8. Get a Giveaway Pile Going
I have a designated area in our garage for items I’m giving away. First, I offer the neighbors clothing in good condition that the boys have outgrown. I don’t give our neighbors dirty, stained, or ripped clothing, which I use as rags or for patching other clothes. Sometimes these items get thrown away. Store your giveaway pile in the basement, or if you live in an apartment, in the bottom of a closet. All of the leftover items go to a local thrift store.
9. Don’t Let Clutter in
I don’t accept free gifts and other things I won’t use and politely say “no thank you” when stores have promotions. When we’re sent samples or holiday gifts from companies they go in the giveaway pile. Unless it’s wine which is amazing and useful for entertaining. We also don’t go shopping as an activity, and we don’t shop to pass the time, so we don’t end up buying things that are useless. Another habit is that I keep a certain number of hangers in my closet so that when I buy a piece of clothing, I give away something else to keep inventory as low as possible.
10. Use the Buddy System
Using the buddy system is fantastic because de-cluttering can be emotional. You may want to hire a professional organizer if it’s in your budget. Or, like me, you may want to do these types of projects with a friend. When we were evacuated due to a forest fire in 2017, we stayed with friends. During that time, I helped them clean out their pantry. The buddy system is great for a few reasons. First, cleaning, sorting, and organizing your belongings can be stressful, so having a friend hold your hand is wonderful. Second, it makes the entire process fun and time flies by. Finally, you can also bounce ideas off your friend and they can hold you accountable, asking if you really need to keep something or give you permission to let it go.
Your Tips for Reducing Clutter
If you’re a regular reader here, you’ve experienced the theme of healthy simplicity that is woven into my recipes and my life. Now, let me know how you feel about de-cluttering. What are your biggest challenges? What are your favorite strategies for simplifying your stuff?
Holland Franklin says
This is wonderful! I have one additional strategy which is a grouping of: things I know I want, things I know I don’t want, things I’m not sure about. By the time I’ve organized the things I do and don’t want, I get a lot of clarity about what I was earlier not sure about. The things I’m not sure about used to bog down or stop the process, but now I just put them to the side for later so the flow can continue. Anyway, a few items around which aren’t ‘perfect’, either because they’re not used or might have emotional charge, is fine because it may take some time to inwardly complete my experience of them. By the time I’m truly done with some things, I feel really complete and don’t have concerns about feeling like I made a mistake to let them go. Thanks for this article!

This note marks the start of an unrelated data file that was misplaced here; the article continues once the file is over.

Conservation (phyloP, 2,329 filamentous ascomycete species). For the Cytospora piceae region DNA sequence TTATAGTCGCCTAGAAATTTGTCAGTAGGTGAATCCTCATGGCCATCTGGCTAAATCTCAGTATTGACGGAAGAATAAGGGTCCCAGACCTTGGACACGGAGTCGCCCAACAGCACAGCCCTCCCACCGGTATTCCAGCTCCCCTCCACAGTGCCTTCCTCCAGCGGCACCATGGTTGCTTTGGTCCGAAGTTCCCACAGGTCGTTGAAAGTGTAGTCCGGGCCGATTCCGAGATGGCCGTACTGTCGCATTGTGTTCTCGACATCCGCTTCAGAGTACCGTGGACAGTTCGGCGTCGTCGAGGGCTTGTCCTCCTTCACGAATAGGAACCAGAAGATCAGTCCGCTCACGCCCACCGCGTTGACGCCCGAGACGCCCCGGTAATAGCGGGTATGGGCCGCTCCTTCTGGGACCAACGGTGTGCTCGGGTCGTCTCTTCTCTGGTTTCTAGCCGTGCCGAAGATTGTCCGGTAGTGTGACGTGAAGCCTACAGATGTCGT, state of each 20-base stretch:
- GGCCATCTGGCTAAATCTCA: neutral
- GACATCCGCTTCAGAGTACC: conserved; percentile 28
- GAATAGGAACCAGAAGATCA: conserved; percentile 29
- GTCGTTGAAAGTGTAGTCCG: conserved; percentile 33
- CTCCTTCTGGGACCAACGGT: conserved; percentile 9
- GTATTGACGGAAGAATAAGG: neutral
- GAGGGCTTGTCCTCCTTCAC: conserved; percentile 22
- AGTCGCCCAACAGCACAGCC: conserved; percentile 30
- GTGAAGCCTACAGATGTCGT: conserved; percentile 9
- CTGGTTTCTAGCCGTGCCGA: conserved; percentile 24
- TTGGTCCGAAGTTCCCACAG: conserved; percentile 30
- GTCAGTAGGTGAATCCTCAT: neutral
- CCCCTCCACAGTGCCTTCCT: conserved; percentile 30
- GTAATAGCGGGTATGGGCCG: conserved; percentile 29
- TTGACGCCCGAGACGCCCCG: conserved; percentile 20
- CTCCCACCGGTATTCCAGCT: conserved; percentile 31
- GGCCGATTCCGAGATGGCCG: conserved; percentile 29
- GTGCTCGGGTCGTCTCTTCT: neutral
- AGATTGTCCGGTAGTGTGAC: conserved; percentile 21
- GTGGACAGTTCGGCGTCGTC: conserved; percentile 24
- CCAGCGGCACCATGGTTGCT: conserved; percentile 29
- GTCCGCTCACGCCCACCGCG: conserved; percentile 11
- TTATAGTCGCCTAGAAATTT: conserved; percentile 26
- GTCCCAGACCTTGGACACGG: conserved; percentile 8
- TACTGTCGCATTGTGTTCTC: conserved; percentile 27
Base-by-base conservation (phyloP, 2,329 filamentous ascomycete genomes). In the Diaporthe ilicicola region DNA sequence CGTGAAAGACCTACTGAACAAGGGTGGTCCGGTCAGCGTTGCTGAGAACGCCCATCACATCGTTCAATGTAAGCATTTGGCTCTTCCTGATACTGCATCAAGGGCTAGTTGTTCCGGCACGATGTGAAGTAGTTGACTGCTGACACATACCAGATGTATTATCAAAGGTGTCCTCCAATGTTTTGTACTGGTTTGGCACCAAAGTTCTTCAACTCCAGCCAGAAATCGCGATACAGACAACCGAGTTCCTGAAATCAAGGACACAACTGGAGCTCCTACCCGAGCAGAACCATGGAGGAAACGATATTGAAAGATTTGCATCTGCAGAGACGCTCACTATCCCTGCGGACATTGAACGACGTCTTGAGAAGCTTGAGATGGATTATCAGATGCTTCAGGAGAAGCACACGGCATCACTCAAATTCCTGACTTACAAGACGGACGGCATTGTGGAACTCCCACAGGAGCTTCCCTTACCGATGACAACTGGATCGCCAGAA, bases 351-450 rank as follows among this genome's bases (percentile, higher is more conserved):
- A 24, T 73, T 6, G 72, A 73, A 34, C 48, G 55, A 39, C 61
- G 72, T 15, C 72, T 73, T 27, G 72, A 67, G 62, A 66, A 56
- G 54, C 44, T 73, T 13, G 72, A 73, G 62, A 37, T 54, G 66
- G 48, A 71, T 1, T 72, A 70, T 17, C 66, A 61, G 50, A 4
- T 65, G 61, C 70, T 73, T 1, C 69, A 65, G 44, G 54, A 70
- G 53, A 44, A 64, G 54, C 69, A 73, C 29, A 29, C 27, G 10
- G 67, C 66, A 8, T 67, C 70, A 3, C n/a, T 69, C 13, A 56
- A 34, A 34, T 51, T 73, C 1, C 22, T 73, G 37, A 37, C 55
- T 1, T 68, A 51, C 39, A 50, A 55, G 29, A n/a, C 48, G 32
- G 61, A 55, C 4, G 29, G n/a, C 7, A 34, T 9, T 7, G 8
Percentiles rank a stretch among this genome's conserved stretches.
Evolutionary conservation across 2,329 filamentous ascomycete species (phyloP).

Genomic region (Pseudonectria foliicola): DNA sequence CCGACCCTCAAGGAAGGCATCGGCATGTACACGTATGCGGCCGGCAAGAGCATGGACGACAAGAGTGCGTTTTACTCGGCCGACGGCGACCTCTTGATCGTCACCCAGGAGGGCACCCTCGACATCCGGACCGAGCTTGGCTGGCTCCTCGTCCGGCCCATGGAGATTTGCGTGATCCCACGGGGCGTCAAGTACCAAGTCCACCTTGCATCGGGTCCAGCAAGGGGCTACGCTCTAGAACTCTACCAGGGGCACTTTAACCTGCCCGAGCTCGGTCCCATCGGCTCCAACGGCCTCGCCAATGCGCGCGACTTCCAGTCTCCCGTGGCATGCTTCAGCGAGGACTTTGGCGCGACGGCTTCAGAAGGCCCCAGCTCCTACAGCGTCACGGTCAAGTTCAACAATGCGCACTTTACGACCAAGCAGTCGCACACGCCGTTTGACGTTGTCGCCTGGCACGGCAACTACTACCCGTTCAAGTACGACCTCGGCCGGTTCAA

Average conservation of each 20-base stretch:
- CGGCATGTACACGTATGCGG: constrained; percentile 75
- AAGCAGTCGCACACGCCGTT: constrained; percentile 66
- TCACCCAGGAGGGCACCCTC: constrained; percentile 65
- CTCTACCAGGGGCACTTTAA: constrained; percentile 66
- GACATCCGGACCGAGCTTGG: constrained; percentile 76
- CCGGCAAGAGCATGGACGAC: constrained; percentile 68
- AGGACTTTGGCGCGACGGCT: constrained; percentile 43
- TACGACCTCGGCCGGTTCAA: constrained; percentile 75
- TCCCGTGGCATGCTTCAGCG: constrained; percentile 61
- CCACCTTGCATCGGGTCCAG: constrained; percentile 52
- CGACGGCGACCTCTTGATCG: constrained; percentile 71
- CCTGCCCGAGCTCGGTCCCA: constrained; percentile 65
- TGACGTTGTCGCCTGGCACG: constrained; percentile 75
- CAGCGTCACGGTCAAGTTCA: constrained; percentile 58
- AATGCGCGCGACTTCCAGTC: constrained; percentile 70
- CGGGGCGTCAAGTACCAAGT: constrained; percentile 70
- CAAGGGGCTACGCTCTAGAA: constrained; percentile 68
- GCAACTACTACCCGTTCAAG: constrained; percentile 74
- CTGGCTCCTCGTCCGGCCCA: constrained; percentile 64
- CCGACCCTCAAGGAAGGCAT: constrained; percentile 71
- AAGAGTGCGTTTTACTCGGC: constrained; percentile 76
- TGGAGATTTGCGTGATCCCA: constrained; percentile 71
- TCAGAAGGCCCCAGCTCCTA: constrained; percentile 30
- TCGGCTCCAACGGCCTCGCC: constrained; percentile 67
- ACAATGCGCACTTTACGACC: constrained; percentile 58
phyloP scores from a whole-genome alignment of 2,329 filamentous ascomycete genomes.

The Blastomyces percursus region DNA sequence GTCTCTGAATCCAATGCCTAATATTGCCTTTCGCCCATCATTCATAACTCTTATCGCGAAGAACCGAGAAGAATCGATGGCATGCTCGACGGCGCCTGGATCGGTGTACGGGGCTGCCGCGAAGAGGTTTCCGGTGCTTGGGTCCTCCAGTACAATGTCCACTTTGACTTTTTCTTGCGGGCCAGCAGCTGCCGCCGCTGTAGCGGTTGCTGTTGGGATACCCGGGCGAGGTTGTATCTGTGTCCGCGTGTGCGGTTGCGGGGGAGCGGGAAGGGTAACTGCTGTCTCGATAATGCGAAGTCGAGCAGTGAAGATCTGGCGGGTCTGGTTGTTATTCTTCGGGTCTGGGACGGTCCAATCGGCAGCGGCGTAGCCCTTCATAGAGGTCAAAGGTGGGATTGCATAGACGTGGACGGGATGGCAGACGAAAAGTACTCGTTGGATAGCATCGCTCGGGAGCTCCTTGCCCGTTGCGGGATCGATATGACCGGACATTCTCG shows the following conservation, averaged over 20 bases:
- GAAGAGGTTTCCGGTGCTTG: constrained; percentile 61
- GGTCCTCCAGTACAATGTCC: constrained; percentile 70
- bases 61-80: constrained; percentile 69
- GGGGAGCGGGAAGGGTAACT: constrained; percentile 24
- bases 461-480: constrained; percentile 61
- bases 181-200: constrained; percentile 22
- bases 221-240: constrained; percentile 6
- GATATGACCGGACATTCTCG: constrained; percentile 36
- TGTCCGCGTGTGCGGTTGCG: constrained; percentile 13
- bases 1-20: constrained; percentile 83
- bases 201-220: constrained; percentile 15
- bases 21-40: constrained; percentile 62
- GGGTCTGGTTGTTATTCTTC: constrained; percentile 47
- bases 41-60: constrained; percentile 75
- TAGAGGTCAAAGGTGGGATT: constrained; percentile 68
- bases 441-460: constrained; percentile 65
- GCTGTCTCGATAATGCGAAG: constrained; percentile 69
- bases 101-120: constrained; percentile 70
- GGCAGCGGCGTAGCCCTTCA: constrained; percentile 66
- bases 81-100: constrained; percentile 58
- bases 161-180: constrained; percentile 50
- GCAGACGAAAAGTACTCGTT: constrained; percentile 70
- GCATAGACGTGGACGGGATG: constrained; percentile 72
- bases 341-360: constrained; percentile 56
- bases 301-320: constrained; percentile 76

Holland, thanks for your thoughtful comment! I do that too :-)
Elana, I love this article about declutter. My biggest battle is with magazines. I always feel like I need to keep them. Any suggestions?
Jenny, thanks for your comment! What a fantastic question. I tear photos and articles I like out of magazines and keep them in relevant files in my desk. LMK if this is helpful to you :-)
Oh, dear Elana – what a beautiful post and including “triggers” is what really stopped me in my tracks. Your books (recipes) have helped for years as all four of my children are on the Autism Spectrum (Asperger’s, or Aspies). Their diagnosis meant that Mum & Dad finally had answers to many of their own quirks!
This post is what I needed, and quite frankly didn’t expect to find from you. Life has been overwhelming with cancer (me) and overwhelming behavioural issues with the teens. We have just moved, and the boxes are sky high. There have been mild purges in our 16 years of marriage, but not many. Or not deep enough. A lot was purged before our recent move. Much more faces me in the moving boxes that abound. However your tips and straightforward approach are helpful.
I’m not one to leave comments, but want you to know that what you have done with your life is so much more than author books or blog. You have impacted families, provided education beyond the knowledge of many MD’s and led those with chronic health issues to find healing through nutrition and self care.
May you enjoy peace and blessings for your selflessness.
Shelagh, thanks for your amazing comment! I’m so grateful for your kind words and feel incredibly blessed to be on this healing journey with you :-)